Arkansas law requires schools to be inspected twice a year, at least seven days before Christmas break begins and at least seven days before the end of the school year for the district. The four schools that comprise the Lonoke Public School District are inspected bi-annually by the Lonoke Fire Department, the only district inspected by a volunteer fire department.
Of the local PCSSD schools, six receive their bi-annual inspection by the Sherwood Fire Department and the Jacksonville Fire Department inspects 12.

Mahan said his department inspects Sherwood schools three times a year. “Anytime the schools are closed for a week or more, we go in and inspect them before students come back,” Mahan said. A common oversight found in school inspections involves fire extinguishers with out-of-date tags, improper use of extension cords and egress clutter. In his one-and-a-half year tenure, Robinson has found no major violations with Cabot schools.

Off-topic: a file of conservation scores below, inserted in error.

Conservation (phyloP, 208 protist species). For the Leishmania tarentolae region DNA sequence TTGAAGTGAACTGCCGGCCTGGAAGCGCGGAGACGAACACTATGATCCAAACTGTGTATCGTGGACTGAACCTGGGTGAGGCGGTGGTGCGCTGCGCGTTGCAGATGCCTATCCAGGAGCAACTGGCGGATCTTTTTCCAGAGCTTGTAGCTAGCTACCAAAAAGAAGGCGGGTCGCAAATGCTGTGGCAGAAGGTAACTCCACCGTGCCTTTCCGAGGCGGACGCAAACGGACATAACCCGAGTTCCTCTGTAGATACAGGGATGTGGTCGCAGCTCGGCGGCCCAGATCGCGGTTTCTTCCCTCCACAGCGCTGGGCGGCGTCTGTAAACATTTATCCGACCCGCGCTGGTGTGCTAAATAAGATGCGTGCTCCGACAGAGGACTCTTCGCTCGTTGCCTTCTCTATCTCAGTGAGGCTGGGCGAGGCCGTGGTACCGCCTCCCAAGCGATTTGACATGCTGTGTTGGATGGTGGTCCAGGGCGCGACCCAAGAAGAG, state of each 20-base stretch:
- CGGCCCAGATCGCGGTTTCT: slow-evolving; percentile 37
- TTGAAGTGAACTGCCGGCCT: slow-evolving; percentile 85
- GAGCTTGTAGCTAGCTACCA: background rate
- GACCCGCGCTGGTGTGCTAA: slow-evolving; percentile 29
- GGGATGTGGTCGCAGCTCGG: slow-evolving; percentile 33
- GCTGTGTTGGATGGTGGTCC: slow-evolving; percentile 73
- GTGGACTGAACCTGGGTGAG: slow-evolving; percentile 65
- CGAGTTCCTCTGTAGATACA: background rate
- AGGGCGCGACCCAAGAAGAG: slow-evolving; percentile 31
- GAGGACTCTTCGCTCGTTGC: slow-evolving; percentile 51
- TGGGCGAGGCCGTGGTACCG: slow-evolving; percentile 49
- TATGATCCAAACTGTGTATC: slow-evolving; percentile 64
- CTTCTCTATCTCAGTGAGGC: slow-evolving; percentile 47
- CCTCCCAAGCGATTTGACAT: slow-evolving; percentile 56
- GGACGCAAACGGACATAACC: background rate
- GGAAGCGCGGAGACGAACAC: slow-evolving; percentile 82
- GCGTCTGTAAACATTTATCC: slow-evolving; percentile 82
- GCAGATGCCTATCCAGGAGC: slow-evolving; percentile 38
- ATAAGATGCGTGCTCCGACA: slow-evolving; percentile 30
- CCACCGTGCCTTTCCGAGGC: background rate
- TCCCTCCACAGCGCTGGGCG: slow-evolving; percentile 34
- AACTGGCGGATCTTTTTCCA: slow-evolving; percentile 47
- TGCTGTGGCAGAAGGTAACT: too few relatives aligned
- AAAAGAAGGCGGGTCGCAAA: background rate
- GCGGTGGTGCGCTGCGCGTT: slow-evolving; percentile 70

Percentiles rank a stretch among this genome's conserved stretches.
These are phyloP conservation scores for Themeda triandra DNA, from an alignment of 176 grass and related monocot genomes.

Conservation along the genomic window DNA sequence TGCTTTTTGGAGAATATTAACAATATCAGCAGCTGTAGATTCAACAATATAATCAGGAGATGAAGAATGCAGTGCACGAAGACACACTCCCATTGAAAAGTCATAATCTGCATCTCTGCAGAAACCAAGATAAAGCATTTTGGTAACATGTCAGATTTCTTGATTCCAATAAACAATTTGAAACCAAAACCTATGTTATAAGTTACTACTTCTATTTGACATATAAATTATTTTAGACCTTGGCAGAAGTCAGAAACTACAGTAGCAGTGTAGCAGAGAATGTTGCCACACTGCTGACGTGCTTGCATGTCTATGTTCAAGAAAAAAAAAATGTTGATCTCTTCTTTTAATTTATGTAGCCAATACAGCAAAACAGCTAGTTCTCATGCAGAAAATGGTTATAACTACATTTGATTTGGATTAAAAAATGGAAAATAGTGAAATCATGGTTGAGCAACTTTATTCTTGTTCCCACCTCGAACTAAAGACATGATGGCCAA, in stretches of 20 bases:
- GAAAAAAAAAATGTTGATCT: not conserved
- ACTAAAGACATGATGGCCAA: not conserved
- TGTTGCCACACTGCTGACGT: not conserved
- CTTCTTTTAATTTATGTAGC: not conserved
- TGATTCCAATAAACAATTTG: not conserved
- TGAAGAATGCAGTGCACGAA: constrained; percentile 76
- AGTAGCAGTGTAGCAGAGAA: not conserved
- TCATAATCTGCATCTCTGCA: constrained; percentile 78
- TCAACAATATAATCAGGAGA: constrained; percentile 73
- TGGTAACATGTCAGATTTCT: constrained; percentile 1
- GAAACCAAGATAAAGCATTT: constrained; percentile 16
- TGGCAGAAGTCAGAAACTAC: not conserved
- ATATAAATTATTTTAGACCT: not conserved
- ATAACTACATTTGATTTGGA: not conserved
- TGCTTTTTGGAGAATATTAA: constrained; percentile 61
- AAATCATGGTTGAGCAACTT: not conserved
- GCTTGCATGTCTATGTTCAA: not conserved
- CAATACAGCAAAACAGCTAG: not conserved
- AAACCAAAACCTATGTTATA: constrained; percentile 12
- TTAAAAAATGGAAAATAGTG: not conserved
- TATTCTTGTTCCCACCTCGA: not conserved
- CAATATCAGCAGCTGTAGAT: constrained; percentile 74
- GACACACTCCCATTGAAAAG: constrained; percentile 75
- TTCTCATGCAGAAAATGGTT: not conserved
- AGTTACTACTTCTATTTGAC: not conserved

Mike Williams, the new Jacksonville fire marshal, said no major infractions were uncovered recently and that Jacksonville area schools are safe. Mahan said the main problem his department sees at schools in Sherwood is neatness, or rather the lack of it.

“They are bad about storing cleaners and mops in electrical closets, where the breaker boxes and electrical circuits are,” Mahan said, adding, “that’s an easy fix though, they can fix that in five minutes.” Nick said Beebe schools do a good job during inspections and that there are not many things that they have to go back about.